As health care providers lower opioid doses for pain patients to minimize the risk of addiction; increase doses to manage worsening pain; or re-start dosing after a period of time without opioid pain relievers, patients could be getting confused about safe dose levels, putting them at risk for overdose. A new study funded by the National Institute on Drug Abuse found that high dose variability increases the odds for an opioid overdose independent of dose alone. Even among patients receiving low doses of opioids, dose variability increases the risk of overdose.
The study followed long-term opioid therapy patients enrolled in Kaiser Permanente Colorado, from January 1, 2006 to December 31, 2017. The study matched 228 patients who had experienced an opioid overdose with 3,547 control patients who had not experienced an opioid overdose.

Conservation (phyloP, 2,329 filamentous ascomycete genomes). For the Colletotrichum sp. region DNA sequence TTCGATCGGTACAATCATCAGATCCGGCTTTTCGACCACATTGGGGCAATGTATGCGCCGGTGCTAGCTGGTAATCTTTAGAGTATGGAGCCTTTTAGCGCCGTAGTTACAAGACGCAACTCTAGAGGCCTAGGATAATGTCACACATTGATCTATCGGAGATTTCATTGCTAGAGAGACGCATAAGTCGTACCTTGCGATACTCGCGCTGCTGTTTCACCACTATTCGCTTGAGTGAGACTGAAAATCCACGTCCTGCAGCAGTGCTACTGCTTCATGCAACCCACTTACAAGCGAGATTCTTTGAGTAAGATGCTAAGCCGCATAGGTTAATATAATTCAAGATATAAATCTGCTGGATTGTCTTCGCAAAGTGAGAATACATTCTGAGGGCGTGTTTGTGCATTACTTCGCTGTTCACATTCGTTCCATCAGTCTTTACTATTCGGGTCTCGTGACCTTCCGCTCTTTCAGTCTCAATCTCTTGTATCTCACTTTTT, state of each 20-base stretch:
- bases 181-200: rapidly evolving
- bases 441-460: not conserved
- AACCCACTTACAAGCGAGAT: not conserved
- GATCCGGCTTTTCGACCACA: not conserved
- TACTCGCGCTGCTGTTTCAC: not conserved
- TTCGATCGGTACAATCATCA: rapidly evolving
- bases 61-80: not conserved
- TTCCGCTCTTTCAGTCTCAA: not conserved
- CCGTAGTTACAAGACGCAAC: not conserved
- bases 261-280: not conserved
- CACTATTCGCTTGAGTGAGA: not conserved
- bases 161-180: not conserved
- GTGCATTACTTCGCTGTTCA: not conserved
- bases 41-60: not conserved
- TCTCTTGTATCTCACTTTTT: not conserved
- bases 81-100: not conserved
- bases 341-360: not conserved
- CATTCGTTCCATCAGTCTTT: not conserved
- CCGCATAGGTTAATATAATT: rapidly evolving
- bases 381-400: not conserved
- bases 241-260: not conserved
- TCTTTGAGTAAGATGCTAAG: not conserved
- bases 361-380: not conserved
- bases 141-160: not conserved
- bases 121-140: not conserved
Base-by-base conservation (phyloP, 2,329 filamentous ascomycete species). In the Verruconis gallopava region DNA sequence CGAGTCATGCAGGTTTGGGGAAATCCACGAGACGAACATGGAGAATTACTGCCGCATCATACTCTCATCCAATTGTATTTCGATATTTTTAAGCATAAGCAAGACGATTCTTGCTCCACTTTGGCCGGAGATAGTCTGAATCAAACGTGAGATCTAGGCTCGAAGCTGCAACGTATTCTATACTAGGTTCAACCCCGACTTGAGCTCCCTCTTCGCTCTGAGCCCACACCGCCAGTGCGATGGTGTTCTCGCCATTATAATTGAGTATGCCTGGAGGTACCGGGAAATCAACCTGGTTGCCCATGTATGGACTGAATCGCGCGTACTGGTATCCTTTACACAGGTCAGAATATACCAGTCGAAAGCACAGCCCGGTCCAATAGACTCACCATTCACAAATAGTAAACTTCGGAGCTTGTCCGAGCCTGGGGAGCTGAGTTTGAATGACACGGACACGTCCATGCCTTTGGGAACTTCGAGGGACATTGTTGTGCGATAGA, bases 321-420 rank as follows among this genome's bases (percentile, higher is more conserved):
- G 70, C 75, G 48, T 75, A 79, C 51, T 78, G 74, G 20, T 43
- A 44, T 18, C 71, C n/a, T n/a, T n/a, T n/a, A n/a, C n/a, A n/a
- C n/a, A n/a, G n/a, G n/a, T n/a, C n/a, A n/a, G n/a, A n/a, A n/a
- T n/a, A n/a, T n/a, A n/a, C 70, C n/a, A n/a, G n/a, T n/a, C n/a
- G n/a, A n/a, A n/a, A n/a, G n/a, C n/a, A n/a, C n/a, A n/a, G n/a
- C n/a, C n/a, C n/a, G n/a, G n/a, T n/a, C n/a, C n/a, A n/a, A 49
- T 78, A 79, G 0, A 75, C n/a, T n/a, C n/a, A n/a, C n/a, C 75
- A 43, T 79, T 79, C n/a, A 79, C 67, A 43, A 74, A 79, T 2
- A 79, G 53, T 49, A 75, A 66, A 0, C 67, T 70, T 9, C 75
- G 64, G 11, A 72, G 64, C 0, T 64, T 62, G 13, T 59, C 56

Results suggested that more dose variability correlates with a more than three-fold increase in overdose risk. The authors suggested patients in long-term opioid therapy are exposed to changes in dose for a variety of reasons, including worsened pain, practitioner-initiated tapers, changing physicians, missed appointments, poor adherence to urine toxicology screening, or travel. The periods of greatest risk could follow abrupt changes in dosage, such as resuming opioid use after a period with no pain reliever use, prompting patients to seek a dose that may heighten their risk for overdose. Alternatively, a dose reduction may cause patients to seek pharmaceutical opioids from other sources.